Inositol 5-phosphatases: insights from the Lowe syndrome protein OCRL

Yale University, New Haven, Connecticut, United States
Trends in Biochemical Sciences (Impact Factor: 13.52). 02/2012; 37(4):134-43. DOI: 10.1016/j.tibs.2012.01.002
Source: PubMed

ABSTRACT The precise regulation of phosphoinositide lipids in cellular membranes is crucial for cellular survival and function. Inositol 5-phosphatases have been implicated in a variety of disorders, including various cancers, obesity, type 2 diabetes, neurodegenerative diseases and rare genetic conditions. Despite the obvious impact on human health, relatively little structural and biochemical information is available for this family. Here, we review recent structural and mechanistic work on the 5-phosphatases with a focus on OCRL, whose loss of function results in oculocerebrorenal syndrome of Lowe and Dent 2 disease. Studies of OCRL emphasize how the actions of 5-phosphatases rely on both intrinsic and extrinsic membrane recognition properties for full catalytic function. Additionally, structural analysis of missense mutations in the catalytic domain of OCRL provides insight into the phenotypic heterogeneity observed in Lowe syndrome and Dent disease.

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    ABSTRACT: The oculocerebrorenal syndrome of Lowe is a rare X-linked multisystemic disorder characterized by the triad of congenital cataracts, cognitive and behavioral impairment and a renal proximal tubulopathy in almost all of the patients. Whereas the ocular manifestations and severe hypotonia are present at birth, the renal involvement appears within the first months of life. Patients show progressive growth retardation and may develop a debilitating arthropathy. Treatment is symptomatic and life span rarely exceeds 40 yr. The causative OCRL gene, encodes an inositol polyphosphate 5-phosphatase. OCRL mutations were not only found in classic Lowe syndrome, but also in milder affected patients, classified as having Dent-2 disease. There is a phenotypic continuum within patients with Dent-2 disease and Lowe syndrome, suggesting that there are individual differences in the ability to compensate for loss of enzyme function. Researchers have conducted a large amount of work to understand the etiology respon- sible for the disease. However, the mechanisms leading to the clinical manifestations are still poorly understood and we are far from an effective therapy. In this review, we have included well-established findings and the most recent progress in understanding Lowe syndrome and Dent-2 disease.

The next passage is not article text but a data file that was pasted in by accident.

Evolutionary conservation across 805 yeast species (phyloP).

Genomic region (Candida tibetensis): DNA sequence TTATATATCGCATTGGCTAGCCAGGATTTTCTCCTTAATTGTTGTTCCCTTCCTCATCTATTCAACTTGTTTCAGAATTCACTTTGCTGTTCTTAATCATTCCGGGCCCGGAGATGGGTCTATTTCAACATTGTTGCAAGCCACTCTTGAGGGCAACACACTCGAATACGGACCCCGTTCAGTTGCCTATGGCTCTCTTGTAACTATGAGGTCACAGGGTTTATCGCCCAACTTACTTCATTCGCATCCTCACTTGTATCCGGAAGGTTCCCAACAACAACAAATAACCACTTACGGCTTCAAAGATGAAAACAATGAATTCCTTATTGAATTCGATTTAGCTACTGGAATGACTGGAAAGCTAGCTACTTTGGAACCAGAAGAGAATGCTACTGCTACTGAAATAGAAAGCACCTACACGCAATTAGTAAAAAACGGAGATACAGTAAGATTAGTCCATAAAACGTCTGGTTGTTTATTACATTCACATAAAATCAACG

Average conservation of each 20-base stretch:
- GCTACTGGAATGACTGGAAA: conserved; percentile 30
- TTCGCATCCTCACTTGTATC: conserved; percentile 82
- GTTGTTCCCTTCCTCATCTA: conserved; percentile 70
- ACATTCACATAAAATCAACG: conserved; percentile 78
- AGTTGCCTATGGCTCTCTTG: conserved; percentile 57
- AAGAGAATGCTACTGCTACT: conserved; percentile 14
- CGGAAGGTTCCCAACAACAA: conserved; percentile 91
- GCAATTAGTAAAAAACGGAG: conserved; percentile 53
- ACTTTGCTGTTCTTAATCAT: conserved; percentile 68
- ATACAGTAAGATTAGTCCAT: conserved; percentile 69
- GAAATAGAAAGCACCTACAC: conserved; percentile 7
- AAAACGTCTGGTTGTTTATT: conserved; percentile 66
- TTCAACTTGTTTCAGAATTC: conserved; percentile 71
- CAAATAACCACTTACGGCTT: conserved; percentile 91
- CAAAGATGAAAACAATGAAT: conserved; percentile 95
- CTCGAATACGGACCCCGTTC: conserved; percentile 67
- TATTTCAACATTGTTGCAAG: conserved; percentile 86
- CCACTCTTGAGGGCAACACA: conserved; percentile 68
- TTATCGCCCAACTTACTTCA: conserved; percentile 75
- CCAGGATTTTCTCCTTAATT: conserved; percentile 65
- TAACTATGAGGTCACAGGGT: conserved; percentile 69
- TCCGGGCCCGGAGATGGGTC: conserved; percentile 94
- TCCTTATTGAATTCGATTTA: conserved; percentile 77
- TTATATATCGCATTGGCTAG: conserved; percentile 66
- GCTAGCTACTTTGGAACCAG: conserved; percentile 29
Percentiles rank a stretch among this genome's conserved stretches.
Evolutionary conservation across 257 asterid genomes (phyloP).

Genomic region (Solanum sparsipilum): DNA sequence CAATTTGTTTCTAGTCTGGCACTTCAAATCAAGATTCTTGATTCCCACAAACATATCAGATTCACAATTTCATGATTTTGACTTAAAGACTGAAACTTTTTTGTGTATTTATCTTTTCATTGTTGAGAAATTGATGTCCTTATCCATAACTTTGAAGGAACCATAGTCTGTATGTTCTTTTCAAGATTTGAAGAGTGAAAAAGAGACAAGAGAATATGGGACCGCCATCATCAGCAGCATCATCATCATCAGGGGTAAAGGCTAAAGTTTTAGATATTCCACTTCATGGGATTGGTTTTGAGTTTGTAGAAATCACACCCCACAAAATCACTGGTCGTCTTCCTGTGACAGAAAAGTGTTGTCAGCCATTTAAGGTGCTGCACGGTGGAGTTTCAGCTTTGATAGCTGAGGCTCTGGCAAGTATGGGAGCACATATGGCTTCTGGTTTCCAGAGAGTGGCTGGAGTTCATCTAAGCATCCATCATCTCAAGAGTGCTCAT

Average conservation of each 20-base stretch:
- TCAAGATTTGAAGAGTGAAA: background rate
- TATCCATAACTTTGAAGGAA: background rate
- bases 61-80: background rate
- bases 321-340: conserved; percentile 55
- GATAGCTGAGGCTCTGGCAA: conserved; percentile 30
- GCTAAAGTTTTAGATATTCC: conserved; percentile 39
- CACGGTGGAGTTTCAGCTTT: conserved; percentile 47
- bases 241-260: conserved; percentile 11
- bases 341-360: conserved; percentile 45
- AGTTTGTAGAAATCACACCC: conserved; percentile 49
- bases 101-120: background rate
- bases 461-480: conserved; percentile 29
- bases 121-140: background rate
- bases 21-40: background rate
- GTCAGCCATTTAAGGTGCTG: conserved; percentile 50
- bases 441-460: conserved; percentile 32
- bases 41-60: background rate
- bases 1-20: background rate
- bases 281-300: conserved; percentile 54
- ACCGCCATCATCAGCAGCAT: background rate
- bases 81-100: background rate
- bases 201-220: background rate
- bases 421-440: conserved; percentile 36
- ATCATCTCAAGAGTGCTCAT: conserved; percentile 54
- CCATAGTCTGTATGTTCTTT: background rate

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    ABSTRACT: Lowe syndrome and Dent-2 disease are caused by mutation of the inositol 5-phosphatase OCRL1. Despite our increased understanding of the cellular functions of OCRL1, the underlying basis for the renal tubulopathy seen in both human disorders, of which a hallmark is low molecular weight proteinuria, is currently unknown. Here, we show that deficiency in OCRL1 causes a defect in endocytosis in the zebrafish pronephric tubule, a model for the mammalian renal tubule. This coincides with a reduction in levels of the scavenger receptor megalin and its accumulation in endocytic compartments, consistent with reduced recycling within the endocytic pathway. We also observe reduced numbers of early endocytic compartments and enlarged vacuolar endosomes in the sub-apical region of pronephric cells. Cell polarity within the pronephric tubule is unaffected in mutant embryos. The OCRL1-deficient embryos exhibit a mild ciliogenesis defect, but this cannot account for the observed impairment of endocytosis. Catalytic activity of OCRL1 is required for renal tubular endocytosis and the endocytic defect can be rescued by suppression of PIP5K. These results indicate for the first time that OCRL1 is required for endocytic trafficking in vivo, and strongly support the hypothesis that endocytic defects are responsible for the renal tubulopathy in Lowe syndrome and Dent-2 disease. Moreover, our results reveal PIP5K as a potential therapeutic target for Lowe syndrome and Dent-2 disease.
    PLoS Genetics 04/2015; 11(4):e1005058. DOI:10.1371/journal.pgen.1005058 · 8.17 Impact Factor
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    ABSTRACT: More than twenty different genetic diseases have been described that are caused by mutations in phosphoinositide metabolizing enzymes, mostly in phosphoinositide phosphatases. Although generally ubiquitously expressed, mutations in these enzymes, which are mainly loss-of-function, result in tissue-restricted clinical manifestations through mechanisms that are not completely understood. Here we analyze selected disorders of phosphoinositide metabolism grouped according to the principle tissue affected: the nervous system, muscle, kidney, the osteoskeletal system, the eye, and the immune system. We will highlight what has been learnt so far from the study of these disorders about the cellular and molecular pathways that involve or are governed by phosphoinositides, but also the many gaps that remain to be filled to gain a full understanding of the pathophysiological mechanisms underlying the clinical manifestations of this steadily growing class of diseases, most of which still remain orphan in terms of treatment. This article is part of a Special Issue entitled Phosphoinositides. Copyright © 2014. Published by Elsevier B.V.
    Biochimica et Biophysica Acta (BBA) - Molecular and Cell Biology of Lipids 12/2014; DOI:10.1016/j.bbalip.2014.12.001 · 4.50 Impact Factor


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